• Thinking Critically: Subliminal Stimuli Influence (cont’d) • What conclusions are most reasonable? – – – – Subliminal perception does occur No potential for “mind control” Subliminal effects are usually small and short-lived Mainly affect simple judgments and general arousal Back to Absolute Thresholds Back to Linked Exercises 5 |
  • Linkages: Perception and Human Development • Habituation and dishabituation used to study how infants perceive the world. • Newborns can perceive differences among different black-and-white contrasts. – By three months can discriminate among blue, green, yellow, and red. • Newborns can perceive differences in the angles of lines. Jump to Culture and Depth Cues 5 |
  • Linkages: Perception and Human Development (cont’d) • At one month of age, infants concentrate their gaze on one part of an object. • By two months, infants systematically scan the perimeter of an object. Back to Linked Exercises 5 |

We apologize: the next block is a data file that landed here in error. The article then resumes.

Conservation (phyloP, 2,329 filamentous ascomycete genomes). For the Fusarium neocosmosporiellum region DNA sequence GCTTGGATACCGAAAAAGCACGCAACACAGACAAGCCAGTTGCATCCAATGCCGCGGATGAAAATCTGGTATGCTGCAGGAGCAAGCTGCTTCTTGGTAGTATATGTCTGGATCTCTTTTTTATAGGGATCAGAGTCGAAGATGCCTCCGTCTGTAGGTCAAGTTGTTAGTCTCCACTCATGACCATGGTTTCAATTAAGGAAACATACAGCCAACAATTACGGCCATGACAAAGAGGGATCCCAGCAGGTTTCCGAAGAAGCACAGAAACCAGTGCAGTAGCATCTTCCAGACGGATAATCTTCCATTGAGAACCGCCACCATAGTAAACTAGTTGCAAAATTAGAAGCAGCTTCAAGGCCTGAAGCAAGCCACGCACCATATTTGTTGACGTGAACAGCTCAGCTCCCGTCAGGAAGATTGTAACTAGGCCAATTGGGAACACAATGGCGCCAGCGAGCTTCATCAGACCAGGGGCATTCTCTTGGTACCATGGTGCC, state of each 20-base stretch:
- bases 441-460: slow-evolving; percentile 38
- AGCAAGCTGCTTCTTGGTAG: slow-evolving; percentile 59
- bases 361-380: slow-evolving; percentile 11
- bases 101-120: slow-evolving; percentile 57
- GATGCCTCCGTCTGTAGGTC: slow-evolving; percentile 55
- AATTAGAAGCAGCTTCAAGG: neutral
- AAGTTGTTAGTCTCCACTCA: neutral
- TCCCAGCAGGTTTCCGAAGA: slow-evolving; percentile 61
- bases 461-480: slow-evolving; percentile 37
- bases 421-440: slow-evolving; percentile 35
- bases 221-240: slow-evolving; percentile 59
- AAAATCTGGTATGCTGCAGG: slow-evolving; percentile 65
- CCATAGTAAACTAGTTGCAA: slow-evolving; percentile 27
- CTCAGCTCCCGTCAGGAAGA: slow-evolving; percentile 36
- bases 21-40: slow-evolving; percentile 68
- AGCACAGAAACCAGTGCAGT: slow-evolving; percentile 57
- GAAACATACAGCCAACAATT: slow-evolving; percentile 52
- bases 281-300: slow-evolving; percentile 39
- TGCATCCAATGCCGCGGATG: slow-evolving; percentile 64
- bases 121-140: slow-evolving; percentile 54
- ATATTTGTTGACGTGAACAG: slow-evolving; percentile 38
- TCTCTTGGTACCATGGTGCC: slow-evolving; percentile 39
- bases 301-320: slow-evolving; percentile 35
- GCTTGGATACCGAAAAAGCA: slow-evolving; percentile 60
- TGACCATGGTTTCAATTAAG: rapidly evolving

• Infants Seem Innately Tuned to Perceive the Human Face Show more interest in face-like patterns (such as at left) 5 |
  • The Visual Cliff Depth perception appears shortly after birth, but fear and avoidance of dangerous depth do not develop until an infant is old enough to crawl into trouble. • Infants too young to crawl perceive the depth but are not frightened by it. • A 10-month-old will hesitate and cry rather than crawl over the “cliff”. Jump to Culture and Depth Cues Back to TOC 5 |
  • Focus on Research Methods: An Experiment in “Mind-Reading” • What was the researchers’ question? – What changes in perceptual processing occur when people covertly shift their attention to a specific location in space? • How did the researchers answer the question? – Participants to indicate when they detected square on computer screen out of corner of eye – Participants given correct, incorrect, or neutral cues. – Researchers measured speed of target detection 5 |
  • Focus on Research: An Experiment in Mind Reading • What did the researchers find? – Faster detection with accurate cues – Slower detection with inaccurate cues 5 |